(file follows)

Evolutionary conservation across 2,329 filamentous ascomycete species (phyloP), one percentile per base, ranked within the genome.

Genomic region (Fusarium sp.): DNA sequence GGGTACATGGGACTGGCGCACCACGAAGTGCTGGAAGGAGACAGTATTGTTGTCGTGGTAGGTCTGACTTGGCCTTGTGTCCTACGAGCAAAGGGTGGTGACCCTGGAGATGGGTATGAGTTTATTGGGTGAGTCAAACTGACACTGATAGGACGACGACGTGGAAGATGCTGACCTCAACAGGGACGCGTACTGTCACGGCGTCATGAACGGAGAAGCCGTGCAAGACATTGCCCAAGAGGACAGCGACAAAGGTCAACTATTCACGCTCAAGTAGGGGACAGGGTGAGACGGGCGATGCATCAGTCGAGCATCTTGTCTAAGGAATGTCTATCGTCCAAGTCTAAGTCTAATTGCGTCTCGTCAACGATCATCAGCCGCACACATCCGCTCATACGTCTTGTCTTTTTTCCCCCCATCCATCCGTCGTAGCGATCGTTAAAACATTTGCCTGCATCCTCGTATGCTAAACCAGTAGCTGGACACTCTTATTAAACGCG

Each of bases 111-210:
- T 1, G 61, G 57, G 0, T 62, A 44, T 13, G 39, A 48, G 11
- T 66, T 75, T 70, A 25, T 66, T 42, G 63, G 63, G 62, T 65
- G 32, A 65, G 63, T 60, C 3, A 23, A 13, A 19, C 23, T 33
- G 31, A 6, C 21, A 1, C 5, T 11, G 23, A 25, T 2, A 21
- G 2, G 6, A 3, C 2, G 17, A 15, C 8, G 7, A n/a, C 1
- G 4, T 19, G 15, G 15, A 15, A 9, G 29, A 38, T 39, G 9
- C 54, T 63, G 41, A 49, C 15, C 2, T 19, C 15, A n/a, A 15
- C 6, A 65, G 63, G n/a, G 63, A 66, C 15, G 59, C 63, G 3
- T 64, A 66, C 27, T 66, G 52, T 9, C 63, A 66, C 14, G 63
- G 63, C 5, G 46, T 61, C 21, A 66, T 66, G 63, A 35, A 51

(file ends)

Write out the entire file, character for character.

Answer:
Evolutionary conservation across 2,329 filamentous ascomycete species (phyloP), one percentile per base, ranked within the genome.

Genomic region (Fusarium sp.): DNA sequence GGGTACATGGGACTGGCGCACCACGAAGTGCTGGAAGGAGACAGTATTGTTGTCGTGGTAGGTCTGACTTGGCCTTGTGTCCTACGAGCAAAGGGTGGTGACCCTGGAGATGGGTATGAGTTTATTGGGTGAGTCAAACTGACACTGATAGGACGACGACGTGGAAGATGCTGACCTCAACAGGGACGCGTACTGTCACGGCGTCATGAACGGAGAAGCCGTGCAAGACATTGCCCAAGAGGACAGCGACAAAGGTCAACTATTCACGCTCAAGTAGGGGACAGGGTGAGACGGGCGATGCATCAGTCGAGCATCTTGTCTAAGGAATGTCTATCGTCCAAGTCTAAGTCTAATTGCGTCTCGTCAACGATCATCAGCCGCACACATCCGCTCATACGTCTTGTCTTTTTTCCCCCCATCCATCCGTCGTAGCGATCGTTAAAACATTTGCCTGCATCCTCGTATGCTAAACCAGTAGCTGGACACTCTTATTAAACGCG

Each of bases 111-210:
- T 1, G 61, G 57, G 0, T 62, A 44, T 13, G 39, A 48, G 11
- T 66, T 75, T 70, A 25, T 66, T 42, G 63, G 63, G 62, T 65
- G 32, A 65, G 63, T 60, C 3, A 23, A 13, A 19, C 23, T 33
- G 31, A 6, C 21, A 1, C 5, T 11, G 23, A 25, T 2, A 21
- G 2, G 6, A 3, C 2, G 17, A 15, C 8, G 7, A n/a, C 1
- G 4, T 19, G 15, G 15, A 15, A 9, G 29, A 38, T 39, G 9
- C 54, T 63, G 41, A 49, C 15, C 2, T 19, C 15, A n/a, A 15
- C 6, A 65, G 63, G n/a, G 63, A 66, C 15, G 59, C 63, G 3
- T 64, A 66, C 27, T 66, G 52, T 9, C 63, A 66, C 14, G 63
- G 63, C 5, G 46, T 61, C 21, A 66, T 66, G 63, A 35, A 51